Only problem with your theory is majority of managers don’t manage that way. Weather we want to admit or not that closers get paid off of thier save numbers and that is going to dictate to a large degree thier usage.

      • vegastypo

        So if 20 managers jumped off a cliff, should ours, just because the others did? Wait, given that we’re talking about Price, that might not be a good example to use.

        But at any rate, Price promised accountability, and also a willingness to use Chapman in more than the traditional save situations. Gee, sure coulda fooled me.

      • Tom Gray

        LOL. I don’t wish Price any damage that might result jumping off a cliff but it might help the Reds if he went on sabbatical to Manager Training Class for a while.

      • Vicferrari

        My impression is Chapman is absolutely lousy relieving a pitcher with runners on, I could be wrong but I thought he was the worst in the pen at the limited opportunities

    • lwblogger2

      That’s not true. We watched Matheny do it with Trevor Rosenthal just last week.

    • Myron Gaines

      Making statements in a factual manner doesn’t make them true.

      Matheny, Maddon, and others do it.

  9. redslam

    The biggest failing re: Chapman is a ship that has sailed (not converting to starter). Sticking to old school closer rules (myopic slavery to the Save stat) is definitely close behind. His innings worked is shocking, but not surprising given the above 2 failings…

    Not trading him at deadline is hard to fault without more info – not trading him this summer or next deadline is inexcusable in all likelihood, so the jury is out there.

    • Tom Gray

      Chapman had 38 saves (each) on good Reds teams in 2012 and 2013.

      Chapman had 36 saves and 36 projected this year on not-so-good Reds teams in 2014 and 2015.

      It doesn’t seem to make much different what Chapman does in the bullpen.

    • pinson343

      It’s isn’t quite right to call it “old school closer” rules. Old school closers pitched multiple innings. It’s more Tony LaRussa closer rules.

      • redslam

        That’s fair, although I did say “myopic slavery to the save stat” as my definition… Could have used better term or simply said the parenthetical… re: saves stats being similar on good and bad teams/years – as said before, lots and lots of confounding factors in looking at these sorts of things and if you simply rate objectively our use of Chapman (as a reliever) per game, I think the majority of people would say he was still woefully underutilized from a use/leverage perspective. He is arguably our most-talented pitcher (with Cueto leaving, certainly this is so).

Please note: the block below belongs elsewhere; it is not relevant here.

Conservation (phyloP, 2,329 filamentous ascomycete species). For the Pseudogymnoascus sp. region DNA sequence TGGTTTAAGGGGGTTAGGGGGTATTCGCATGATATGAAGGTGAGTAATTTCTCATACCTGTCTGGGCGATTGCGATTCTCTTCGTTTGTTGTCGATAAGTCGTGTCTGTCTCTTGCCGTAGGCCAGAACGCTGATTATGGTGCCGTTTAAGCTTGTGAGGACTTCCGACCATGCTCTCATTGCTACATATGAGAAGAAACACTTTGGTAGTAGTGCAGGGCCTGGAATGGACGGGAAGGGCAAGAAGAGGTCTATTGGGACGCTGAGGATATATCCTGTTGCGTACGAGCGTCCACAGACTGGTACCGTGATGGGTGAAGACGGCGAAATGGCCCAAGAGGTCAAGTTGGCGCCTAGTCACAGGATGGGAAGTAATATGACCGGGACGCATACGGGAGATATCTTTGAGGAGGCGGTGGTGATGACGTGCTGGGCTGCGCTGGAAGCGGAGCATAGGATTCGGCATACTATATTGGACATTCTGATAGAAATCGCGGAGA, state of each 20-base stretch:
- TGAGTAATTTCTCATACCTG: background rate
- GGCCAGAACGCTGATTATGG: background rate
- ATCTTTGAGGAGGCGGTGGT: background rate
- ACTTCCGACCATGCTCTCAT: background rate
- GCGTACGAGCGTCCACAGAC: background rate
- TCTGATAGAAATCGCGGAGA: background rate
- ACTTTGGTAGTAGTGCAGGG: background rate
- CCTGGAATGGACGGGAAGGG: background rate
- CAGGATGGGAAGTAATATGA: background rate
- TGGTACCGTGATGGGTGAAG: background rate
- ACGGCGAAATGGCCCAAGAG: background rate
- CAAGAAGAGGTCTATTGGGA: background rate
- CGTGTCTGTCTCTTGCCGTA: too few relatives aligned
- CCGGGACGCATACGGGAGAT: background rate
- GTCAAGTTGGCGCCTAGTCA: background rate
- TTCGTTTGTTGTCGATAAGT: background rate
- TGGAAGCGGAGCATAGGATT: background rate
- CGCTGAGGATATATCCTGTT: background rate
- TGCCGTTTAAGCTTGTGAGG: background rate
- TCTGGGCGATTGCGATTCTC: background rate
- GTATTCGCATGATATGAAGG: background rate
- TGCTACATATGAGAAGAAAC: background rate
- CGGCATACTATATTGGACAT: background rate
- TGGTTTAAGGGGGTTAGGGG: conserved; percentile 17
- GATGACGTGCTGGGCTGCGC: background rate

10. B-town Fan

    The guys on MLB tonight said that the third strike call to Frazier was ridiculous and that unfortunately this is one more reason to go to an automated strike zone. I don’t want to see it happen but I might have to agree with them maybe it needs to happen. The Ump blew that call badly in a key situation.

    • Evan armstrong

      Isn’t the human factor just part of the game? Isn’t the sole of the game based in that.

      • lwblogger2

        In my opinion, yes. I hate replay and I really don’t want electronic enforcement of the strikezone. The more they take baseball towards the NFL, the less beauty it possesses.

  11. pinson343

    TracyJones29: “No manager in MLB is going to bring in their closer to pitch in a tie game on the road when there is still a chance a save opportunity arises. No one.”

    That hasn’t been true for years !!!! Metheny brought in his closer Rosenthal to pitch 1 and 1/3rd innings in a tie game to help the Cards beat the Reds just this past Wednesday, August 5th. As mentioned above, Joe Maddon regularly brings in his closer in an extra inning tie game. I’ve seen John Farrell use his closer on the road to pitch the 9th when he had the heart of is lineup coming up in the 10th. The Red Sox won the game in the 10th.

    • pinson343

      PS The Red Sox game alluded to was years ago.

  12. pinson343

    Jumbo has pitched well and was dealing yesterday. So he’s removed after 5 pitches ???
    Right now Price has a decent group of relievers in the bullpen – Jumbo, Badenhop, Parra, Hoover, Chapman. It’s no longer true that he just doesn’t have choices.

    Whether a specific decision of his was wrong or right doesn’t matter at a certain point.
    Some of you are definitely not up to date on what other managers are doing in tie games on the road, but that doesn’t matter either.

    This year the Reds are 4-10 in extra inning games. Last year the bullpen lost 20 decisions in a row. The Reds have been a bad team the last two years, but not THAT bad. A manager who consistently loses close games over 2 years needs to go.

    • Evan armstrong

      Of all the losses just this season how many do u blame on Price?

      • Tom Gray

        The manager plays a role in about 10% of games where W or L rides on his decision(s).

        Most W or L are on the players.

  13. pinson343

    PS That is, Jumbo has pitched well since returning from AAA …

  14. pinson343

    DeJesus has an arm, he threw a bullet from 3rd without time to set. And he can hit a bit.

    His wasting away at AAA for half a season while the Reds had the worst bench in baseball …. ugh. Numerous people here were saying he should be called up.

    • Tom Gray

      I don’t disagree in principle but how did you determine the Worst Bench in MLB?

      • IndyRedMan

        Add up the hitting stats of True Grit, Boesch, and Negron and there you go.

    • Tom Gray

      Maybe. Not sure it will happen in mid August. Price has 3 year contract that ends after 2016 season, I think.

    • lwblogger2

      Yeah, my worry is the Riggleman part of that equation.

      • Tom Gray

        He’s be fine as INTERIM manager. If he earns anything beyond that, so be it.

  15. jamesgarret

    I said last week I thought Price was managing for his job because I wanted him to think outside of the box and try things differently.I was wrong because he continues to do the same things.When the season is lost you throw the managing by the book out the window and play each game like its the 7th game of the World Series.Who cares if you lose the game 15-0 or 4-3.Four losses in the last five games by doing the same old thing.All of these games were games we could have won and we just go through the motions.Every sports team is a reflection of the kind of leadership they have and the Reds have none in the field or in front office.

    • Tom Gray

      Front office made good trades (Cueto and Leake) this summer and also (Latos and Simon) last winter.

      Front office decided to hire Bryan Price as manager in 2013 without interviewing anyone else. Biggest mistake in recent years.